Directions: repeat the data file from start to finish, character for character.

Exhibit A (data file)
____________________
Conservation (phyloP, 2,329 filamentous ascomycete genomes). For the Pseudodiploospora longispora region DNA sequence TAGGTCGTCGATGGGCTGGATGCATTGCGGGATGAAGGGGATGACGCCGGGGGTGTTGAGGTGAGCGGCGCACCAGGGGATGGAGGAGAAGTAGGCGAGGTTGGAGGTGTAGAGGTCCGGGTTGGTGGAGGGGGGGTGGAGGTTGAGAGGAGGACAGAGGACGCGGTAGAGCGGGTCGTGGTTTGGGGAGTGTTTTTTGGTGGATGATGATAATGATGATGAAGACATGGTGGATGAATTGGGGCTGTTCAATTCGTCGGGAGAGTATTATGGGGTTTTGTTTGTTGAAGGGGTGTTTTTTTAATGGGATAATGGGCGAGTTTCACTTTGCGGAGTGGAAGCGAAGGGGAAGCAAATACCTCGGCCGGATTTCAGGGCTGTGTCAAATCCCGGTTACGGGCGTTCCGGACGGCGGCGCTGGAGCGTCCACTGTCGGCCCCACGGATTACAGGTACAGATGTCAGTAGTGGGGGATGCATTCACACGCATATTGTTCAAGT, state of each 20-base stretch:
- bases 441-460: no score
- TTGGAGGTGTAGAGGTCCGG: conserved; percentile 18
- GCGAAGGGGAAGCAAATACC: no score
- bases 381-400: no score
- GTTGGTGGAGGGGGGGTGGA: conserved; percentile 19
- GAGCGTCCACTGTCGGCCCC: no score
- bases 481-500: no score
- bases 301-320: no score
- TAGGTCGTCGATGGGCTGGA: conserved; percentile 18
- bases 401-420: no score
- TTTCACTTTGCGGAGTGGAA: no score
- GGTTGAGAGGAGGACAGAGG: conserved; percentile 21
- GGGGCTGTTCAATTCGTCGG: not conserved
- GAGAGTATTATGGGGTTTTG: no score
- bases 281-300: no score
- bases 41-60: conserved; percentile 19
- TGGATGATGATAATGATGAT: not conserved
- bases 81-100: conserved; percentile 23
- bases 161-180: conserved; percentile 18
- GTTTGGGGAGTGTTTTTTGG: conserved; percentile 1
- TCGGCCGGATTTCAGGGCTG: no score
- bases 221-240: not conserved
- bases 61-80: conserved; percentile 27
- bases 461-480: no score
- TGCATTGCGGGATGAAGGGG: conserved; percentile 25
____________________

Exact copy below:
Conservation (phyloP, 2,329 filamentous ascomycete genomes). For the Pseudodiploospora longispora region DNA sequence TAGGTCGTCGATGGGCTGGATGCATTGCGGGATGAAGGGGATGACGCCGGGGGTGTTGAGGTGAGCGGCGCACCAGGGGATGGAGGAGAAGTAGGCGAGGTTGGAGGTGTAGAGGTCCGGGTTGGTGGAGGGGGGGTGGAGGTTGAGAGGAGGACAGAGGACGCGGTAGAGCGGGTCGTGGTTTGGGGAGTGTTTTTTGGTGGATGATGATAATGATGATGAAGACATGGTGGATGAATTGGGGCTGTTCAATTCGTCGGGAGAGTATTATGGGGTTTTGTTTGTTGAAGGGGTGTTTTTTTAATGGGATAATGGGCGAGTTTCACTTTGCGGAGTGGAAGCGAAGGGGAAGCAAATACCTCGGCCGGATTTCAGGGCTGTGTCAAATCCCGGTTACGGGCGTTCCGGACGGCGGCGCTGGAGCGTCCACTGTCGGCCCCACGGATTACAGGTACAGATGTCAGTAGTGGGGGATGCATTCACACGCATATTGTTCAAGT, state of each 20-base stretch:
- bases 441-460: no score
- TTGGAGGTGTAGAGGTCCGG: conserved; percentile 18
- GCGAAGGGGAAGCAAATACC: no score
- bases 381-400: no score
- GTTGGTGGAGGGGGGGTGGA: conserved; percentile 19
- GAGCGTCCACTGTCGGCCCC: no score
- bases 481-500: no score
- bases 301-320: no score
- TAGGTCGTCGATGGGCTGGA: conserved; percentile 18
- bases 401-420: no score
- TTTCACTTTGCGGAGTGGAA: no score
- GGTTGAGAGGAGGACAGAGG: conserved; percentile 21
- GGGGCTGTTCAATTCGTCGG: not conserved
- GAGAGTATTATGGGGTTTTG: no score
- bases 281-300: no score
- bases 41-60: conserved; percentile 19
- TGGATGATGATAATGATGAT: not conserved
- bases 81-100: conserved; percentile 23
- bases 161-180: conserved; percentile 18
- GTTTGGGGAGTGTTTTTTGG: conserved; percentile 1
- TCGGCCGGATTTCAGGGCTG: no score
- bases 221-240: not conserved
- bases 61-80: conserved; percentile 27
- bases 461-480: no score
- TGCATTGCGGGATGAAGGGG: conserved; percentile 25